Windows 11 has just received its latest cumulative update and along with the usual fixes and security patching, there’s a new feature added here – one that you should be careful around, as we’ll explain.
Update KB5026372 for Windows 11 22H2 adds the ability to flick a switch to ensure that your PC will get the latest non-security updates and ‘enhancements’ as soon as they are available.
Basically, as we’ve seen already in testing (hidden, a while back), it allows you to jump to the front of the queue for updates if you have toggled the feature on (you’ll find it under Settings > Windows Update).
Note that this is just for new features being piped to Windows 11 via updates and not security patches.
Elsewhere with KB5026372, Microsoft has implemented a bunch of security fixes and has also bolstered the driver database for Kernel-mode Hardware-enforced Stack Protection security.
We’re hoping the latter move will cure the warning messages plaguing some users in recent times, saying that Stack Protection – a newly introduced security feature for Windows 11 – has been turned off. Gamers have been especially hit by this due to conflicts caused by anti-cheat systems.
Analysis: Confusion and controversy over priority updates
There’s some controversy around this new feature to receive Windows 11 updates as soon as they’re available. Firstly, as we’ve discussed before, we need to be careful about taking this course of action anyway. Receiving feature updates before everyone else means you may stumble across teething problems and bugs that weren’t picked up in testing.
That’s why it’s generally better to wait just a little while to receive any update, really, to watch early adopters and the experience they have, and ensure there aren’t any nasty surprises to be had.
That aside, the controversy level has been raised considerably here by a report from Paul Thurrott on what this feature actually does. Rather than simply giving you priority access to feature updates, Thurrott claims that Microsoft is not really being transparent about what’s happening when you turn on this functionality.
Thurrott says that he’s done some digging into how this new option works, and explains that it’s using tech known as a Controlled Feature Rollout (CFR) to deliver new updates to release versions of Windows 11.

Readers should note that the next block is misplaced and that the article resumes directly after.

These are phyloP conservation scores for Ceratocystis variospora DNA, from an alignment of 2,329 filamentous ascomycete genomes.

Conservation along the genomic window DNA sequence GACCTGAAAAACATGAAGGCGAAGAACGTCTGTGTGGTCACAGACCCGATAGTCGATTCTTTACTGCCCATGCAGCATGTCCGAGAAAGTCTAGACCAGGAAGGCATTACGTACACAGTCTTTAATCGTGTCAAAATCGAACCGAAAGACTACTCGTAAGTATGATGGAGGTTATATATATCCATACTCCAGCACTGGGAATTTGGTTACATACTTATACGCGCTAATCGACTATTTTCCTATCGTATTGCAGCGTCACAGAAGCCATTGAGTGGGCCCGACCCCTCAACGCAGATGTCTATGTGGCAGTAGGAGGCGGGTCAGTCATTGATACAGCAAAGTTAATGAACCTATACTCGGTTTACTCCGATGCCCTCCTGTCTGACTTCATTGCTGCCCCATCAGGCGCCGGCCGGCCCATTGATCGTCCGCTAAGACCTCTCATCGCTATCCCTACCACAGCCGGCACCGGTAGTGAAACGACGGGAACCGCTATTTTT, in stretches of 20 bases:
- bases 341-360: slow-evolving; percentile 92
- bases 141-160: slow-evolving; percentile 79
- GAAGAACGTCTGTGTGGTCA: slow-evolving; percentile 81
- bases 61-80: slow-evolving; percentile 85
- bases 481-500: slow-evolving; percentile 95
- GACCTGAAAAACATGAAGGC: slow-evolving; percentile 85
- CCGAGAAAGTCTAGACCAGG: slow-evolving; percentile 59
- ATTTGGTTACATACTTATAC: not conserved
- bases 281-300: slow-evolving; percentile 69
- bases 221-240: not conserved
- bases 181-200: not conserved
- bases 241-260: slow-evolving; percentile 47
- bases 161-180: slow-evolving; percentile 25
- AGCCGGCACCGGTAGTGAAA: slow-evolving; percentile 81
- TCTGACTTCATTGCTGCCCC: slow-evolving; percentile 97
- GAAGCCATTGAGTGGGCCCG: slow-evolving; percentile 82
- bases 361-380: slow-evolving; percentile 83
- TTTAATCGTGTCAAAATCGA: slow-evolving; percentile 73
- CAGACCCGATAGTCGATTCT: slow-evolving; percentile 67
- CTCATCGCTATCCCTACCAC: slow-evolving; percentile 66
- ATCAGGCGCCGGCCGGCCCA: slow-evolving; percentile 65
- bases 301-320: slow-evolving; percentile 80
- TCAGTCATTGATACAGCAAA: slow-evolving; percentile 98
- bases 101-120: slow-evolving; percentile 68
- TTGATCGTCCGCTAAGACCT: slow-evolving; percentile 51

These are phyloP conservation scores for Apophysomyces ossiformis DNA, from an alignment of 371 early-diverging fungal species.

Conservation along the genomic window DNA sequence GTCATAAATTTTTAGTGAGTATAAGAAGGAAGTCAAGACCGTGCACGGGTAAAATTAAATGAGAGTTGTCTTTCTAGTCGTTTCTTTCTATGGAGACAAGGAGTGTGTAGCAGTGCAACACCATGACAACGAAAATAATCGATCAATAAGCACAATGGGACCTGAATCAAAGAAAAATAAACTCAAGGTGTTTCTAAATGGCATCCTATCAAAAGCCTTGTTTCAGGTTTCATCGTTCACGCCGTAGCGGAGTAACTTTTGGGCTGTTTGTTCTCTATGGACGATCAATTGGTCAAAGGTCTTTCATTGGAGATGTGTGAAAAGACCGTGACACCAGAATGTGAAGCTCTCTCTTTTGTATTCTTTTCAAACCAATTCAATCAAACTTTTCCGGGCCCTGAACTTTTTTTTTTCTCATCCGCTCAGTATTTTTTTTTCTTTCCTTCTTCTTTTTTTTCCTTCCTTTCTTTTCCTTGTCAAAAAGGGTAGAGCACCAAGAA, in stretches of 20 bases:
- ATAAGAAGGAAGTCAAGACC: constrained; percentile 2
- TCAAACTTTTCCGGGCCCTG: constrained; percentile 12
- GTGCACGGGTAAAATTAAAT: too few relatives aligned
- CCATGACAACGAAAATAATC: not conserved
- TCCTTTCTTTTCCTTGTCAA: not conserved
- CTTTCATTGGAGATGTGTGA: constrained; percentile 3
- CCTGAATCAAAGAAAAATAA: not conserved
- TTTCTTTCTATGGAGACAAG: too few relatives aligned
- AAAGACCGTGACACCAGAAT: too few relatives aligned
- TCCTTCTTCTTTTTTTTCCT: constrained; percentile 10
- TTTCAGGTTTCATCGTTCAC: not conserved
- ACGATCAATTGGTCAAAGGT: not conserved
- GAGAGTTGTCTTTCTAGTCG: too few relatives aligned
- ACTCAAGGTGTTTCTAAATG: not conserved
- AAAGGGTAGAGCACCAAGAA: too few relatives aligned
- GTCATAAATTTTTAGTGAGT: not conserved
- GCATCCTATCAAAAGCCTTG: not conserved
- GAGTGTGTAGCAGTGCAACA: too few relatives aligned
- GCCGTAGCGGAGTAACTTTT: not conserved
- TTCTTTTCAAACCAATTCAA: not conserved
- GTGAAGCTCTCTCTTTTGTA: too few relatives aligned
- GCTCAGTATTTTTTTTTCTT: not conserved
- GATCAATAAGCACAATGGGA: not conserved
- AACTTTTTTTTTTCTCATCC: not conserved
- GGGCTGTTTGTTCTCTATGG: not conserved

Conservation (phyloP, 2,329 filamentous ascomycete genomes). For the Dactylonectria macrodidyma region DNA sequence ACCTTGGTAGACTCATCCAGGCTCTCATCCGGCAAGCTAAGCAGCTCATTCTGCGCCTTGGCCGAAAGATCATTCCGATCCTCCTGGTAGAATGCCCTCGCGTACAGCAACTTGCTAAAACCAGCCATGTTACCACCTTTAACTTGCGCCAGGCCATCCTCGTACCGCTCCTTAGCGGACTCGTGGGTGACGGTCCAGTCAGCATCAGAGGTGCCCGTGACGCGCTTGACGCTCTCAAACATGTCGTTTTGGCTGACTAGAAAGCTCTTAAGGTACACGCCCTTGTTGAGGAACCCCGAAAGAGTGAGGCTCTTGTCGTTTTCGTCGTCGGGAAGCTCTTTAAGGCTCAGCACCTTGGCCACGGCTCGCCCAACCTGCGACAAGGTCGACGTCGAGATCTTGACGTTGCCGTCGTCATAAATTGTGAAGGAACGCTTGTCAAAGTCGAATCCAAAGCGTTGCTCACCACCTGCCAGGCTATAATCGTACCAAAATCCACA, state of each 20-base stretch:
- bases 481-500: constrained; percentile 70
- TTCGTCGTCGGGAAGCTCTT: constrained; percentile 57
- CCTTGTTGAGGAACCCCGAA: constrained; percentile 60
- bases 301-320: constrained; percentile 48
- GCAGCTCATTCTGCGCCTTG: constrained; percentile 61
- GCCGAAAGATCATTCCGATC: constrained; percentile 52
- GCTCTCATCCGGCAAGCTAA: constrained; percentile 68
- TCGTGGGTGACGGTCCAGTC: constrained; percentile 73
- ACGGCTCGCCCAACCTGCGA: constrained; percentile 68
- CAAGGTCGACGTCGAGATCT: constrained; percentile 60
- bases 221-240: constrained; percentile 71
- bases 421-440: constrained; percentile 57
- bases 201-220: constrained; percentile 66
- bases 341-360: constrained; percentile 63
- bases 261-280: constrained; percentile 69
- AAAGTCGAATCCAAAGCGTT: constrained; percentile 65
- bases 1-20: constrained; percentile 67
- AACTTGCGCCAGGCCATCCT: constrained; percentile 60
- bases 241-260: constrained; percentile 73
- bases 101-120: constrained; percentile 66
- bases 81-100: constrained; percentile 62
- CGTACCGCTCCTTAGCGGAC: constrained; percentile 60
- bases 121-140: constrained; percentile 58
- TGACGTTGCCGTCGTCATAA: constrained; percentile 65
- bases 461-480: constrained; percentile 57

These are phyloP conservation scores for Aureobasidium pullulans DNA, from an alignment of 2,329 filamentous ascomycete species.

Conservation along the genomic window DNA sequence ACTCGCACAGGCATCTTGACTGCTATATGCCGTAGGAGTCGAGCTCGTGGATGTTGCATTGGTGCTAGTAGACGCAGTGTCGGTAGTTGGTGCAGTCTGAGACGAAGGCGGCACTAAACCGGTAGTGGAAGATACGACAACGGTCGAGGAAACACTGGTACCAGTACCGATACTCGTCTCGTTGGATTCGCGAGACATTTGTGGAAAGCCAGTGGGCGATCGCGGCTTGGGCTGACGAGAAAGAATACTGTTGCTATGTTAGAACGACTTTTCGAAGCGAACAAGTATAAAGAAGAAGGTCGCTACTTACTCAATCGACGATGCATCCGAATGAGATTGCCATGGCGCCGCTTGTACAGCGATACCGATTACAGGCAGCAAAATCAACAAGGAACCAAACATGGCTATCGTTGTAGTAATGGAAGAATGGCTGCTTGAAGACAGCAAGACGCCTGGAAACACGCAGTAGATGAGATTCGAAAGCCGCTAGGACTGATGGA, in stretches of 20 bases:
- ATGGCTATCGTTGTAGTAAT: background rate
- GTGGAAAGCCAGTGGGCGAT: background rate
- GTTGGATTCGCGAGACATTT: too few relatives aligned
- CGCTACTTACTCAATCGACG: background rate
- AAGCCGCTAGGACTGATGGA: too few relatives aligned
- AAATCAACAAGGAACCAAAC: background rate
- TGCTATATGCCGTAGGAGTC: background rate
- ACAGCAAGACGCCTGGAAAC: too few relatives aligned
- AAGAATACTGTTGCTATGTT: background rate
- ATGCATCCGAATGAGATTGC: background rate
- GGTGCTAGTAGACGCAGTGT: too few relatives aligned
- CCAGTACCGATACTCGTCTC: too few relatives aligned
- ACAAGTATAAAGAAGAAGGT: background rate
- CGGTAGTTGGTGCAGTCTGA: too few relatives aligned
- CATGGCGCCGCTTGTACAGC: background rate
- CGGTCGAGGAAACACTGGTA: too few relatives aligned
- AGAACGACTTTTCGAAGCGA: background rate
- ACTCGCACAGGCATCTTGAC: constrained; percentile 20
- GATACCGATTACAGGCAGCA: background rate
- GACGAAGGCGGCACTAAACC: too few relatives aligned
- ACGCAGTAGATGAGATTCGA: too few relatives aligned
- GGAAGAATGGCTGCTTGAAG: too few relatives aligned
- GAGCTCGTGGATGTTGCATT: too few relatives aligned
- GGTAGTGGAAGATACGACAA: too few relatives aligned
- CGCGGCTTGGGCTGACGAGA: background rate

Crucially, Thurrott notes that this means untested features can be delivered. In other words, Microsoft is effectively skipping the normal testing channels – pushing stuff to Windows Insiders to try out – and piping features directly to Windows 11 stable PCs (computers in use by the general public, or rather, those who have turned on this new priority updates option).
Looking at Microsoft’s own documentation, on the subject of update delivery and ‘continuous innovation’ (a commonly heard Microsoft buzz-phrase), the company says: “Microsoft will periodically deliver new improvements and experiences to the most recently released in-market version of Windows 11 using the existing Windows monthly update process.
“Our phased and measured approach may introduce new features using Controlled Feature Rollout (CFR) technology, which is also used in the Windows Insider Program and with Microsoft Edge.”
A footnote adds: “Using CFR, features may be gradually rolled out, starting with devices that install the monthly optional non-security preview release.”
So, as we can see, CFR is indeed a tech tied to the Windows Insider (testing) program, and previously, it would seem these features could be rolled out to stable Windows 11 machines, starting with those who opt to install preview (optional) updates (which are still in testing).
In short, this seems to back up what Thurrott further observes – that Microsoft has already quietly been deploying test features to PCs running the release version of Windows 11, citing an example of the Search pill that appeared on some systems in November 2022. That change – switching the search icon in the taskbar to a box (as it is in Windows 10) – mysteriously appeared for some folks running the full version of Windows 11 (not Windows Insiders).
It appears, then, that turning on this new priority option is effectively signing yourself up for this kind of thing – at least if Thurrott is right. And Microsoft isn’t making that clear, which when presenting untested features to the finished version of Windows 11, it really should be.
So, there are two reasons to be cautious about enabling the new feature introduced with KB5026372, at least until Microsoft clarifies exactly what’s going on here.